Scallops, Chia Seeds, Tumbo Passion.
The list of Peruvian restaurants in London seems to grow longer each month as Chotto Matte, Ceviche, Andina, Coya, and Lima (the first Peruvian restaurant to receive a Michelin star) are playing with ancient culinary traditions and introducing them to eager foodies. While each spot decidedly offers their own style, it's the blend of Japanese and Peruvian techniques and flavors, called Nikkei cuisine, that offers some of the most innovative, exciting dishes I’ve tasted.
Well, we called it - René Redzepi's Noma reclaimed first place this year at the prestigious World's Best Restaurants awards. Noma first received the honor in 2010 and held steady through 2012, but came in second last year to Spain's El Celler de Can Roca, which retreated to second place in this year's rankings. T+L's Adam Sachs recently caught up with the revered chef in New York City.
A pocket-size mutt stares intently up at René Redzepi through the window of Tacos Morelos, a four-table taqueria in New York’s East Village. We’ve over-ordered—tongue tacos and fish tacos and house-made tortillas folded around a stewy, soft thing called suadero. This might seem an unlikely place to lunch with the charming forager, chef of Copenhagen’s Noma, chief progenitor of the New Nordic style, and accidental ringleader for a generation of international chef dudes. But René Redzepi is really into tacos. Enough so that his next venture will be helping Noma’s sous-chef, Rosio Sanchez, open a new taco shop in Copenhagen called Hija de Sanchez. (Yes, there are Mexican restaurants in Copenhagen. No, they’re not any good. “You’ve got Danish students in sombreros serving you,” Redzepi says, sadly. “You want to punch them.”)
Given the rate of their output, if Le Fooding, the indispensable French restaurant guide, has been taking long French-style vacations, well, they’re obviously burning the midnight oil during the rest of the year. Since launching in 2000 as an insert, the annual publication has rolled out traveling food festivals and star chef pop-ups, which have steadily picked up steam, especially in the past three years.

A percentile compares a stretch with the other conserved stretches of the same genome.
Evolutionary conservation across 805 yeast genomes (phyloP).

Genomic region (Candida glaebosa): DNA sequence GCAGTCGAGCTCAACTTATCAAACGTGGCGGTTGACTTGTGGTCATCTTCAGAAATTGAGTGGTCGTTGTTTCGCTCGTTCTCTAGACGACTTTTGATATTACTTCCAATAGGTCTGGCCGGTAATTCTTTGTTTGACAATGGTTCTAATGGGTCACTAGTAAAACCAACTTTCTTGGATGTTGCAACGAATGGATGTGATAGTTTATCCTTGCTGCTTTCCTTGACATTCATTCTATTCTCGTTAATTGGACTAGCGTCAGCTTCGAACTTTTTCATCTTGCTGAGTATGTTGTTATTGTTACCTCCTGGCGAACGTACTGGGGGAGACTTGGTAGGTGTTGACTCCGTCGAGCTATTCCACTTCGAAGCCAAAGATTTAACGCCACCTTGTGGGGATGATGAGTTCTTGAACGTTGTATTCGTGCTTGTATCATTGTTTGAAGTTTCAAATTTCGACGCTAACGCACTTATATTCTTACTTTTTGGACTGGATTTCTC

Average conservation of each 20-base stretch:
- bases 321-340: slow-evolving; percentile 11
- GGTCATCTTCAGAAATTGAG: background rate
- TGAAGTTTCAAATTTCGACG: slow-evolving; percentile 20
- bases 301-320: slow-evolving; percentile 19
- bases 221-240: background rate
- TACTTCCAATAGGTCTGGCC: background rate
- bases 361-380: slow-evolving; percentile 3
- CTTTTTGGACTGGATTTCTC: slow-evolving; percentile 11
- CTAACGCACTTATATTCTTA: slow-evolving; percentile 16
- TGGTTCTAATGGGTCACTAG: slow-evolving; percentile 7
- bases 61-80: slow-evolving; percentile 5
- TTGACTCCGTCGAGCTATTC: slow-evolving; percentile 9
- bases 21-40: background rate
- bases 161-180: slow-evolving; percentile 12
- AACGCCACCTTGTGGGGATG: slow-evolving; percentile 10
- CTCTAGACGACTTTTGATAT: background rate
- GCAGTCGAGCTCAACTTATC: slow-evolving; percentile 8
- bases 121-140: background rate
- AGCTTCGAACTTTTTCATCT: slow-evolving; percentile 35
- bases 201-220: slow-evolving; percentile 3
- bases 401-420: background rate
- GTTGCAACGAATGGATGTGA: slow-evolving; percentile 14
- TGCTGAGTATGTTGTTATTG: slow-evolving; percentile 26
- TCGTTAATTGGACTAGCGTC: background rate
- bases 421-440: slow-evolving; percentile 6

The crab donuts at the Chiltern Firehouse in Londonare already the stuff of legend. Just two months old, hotelier Andre Balazs's first venture outside of the United States has celebrities like Bono, Prince Harry, Chloe Sevigny, and Gordon Ramsey bumping elbows, while mere mortals desperately try to snag a reservation in what is a cleverly repurposed Victorian-gothic red brick fire brigade building in London’s tony Marylebone neighborhood.
Gary Shteyngart takes on Los Angeles’ restaurants and eats his way through the best food in the city right now.
I’m East Coast through and through, but I’m not ashamed to say it: I love L.A. My first encounter with the mega-megalopolis took place at the advanced age of 30. A college friend of mine had a cousin who rented a place by the beach. Which particular beach, I do not recall, but the path to the sands was lined with giant swaths of bougainvillea, which made me think for just a brief moment that I was in southern France. That notion was dispelled when we reached the beach, which abutted a body of water that was no mere Mediterranean. I had never seen the Pacific Ocean before, had understood its vastness only on childhood maps. Made placid by the better portion of a bottle of California Chardonnay, I walked into the moonlit water, bent down, and slapped the onrushing waves. Somewhere up (or down) the coast, an enormous industrial building, a waste-processing plant, perhaps, smoked its way deep into the night. But I refused to let go of the moment’s magic, because that lump of ugliness amid the grandeur of the Pacific was Southern California too. I continued to walk into the ocean, the water dark blue around my legs, the temperature, as always, perfectly set to sixty-eight degrees, my gaze resolutely drawn toward Asia in the infinite distance. And I thought: Oh, this isn’t so bad.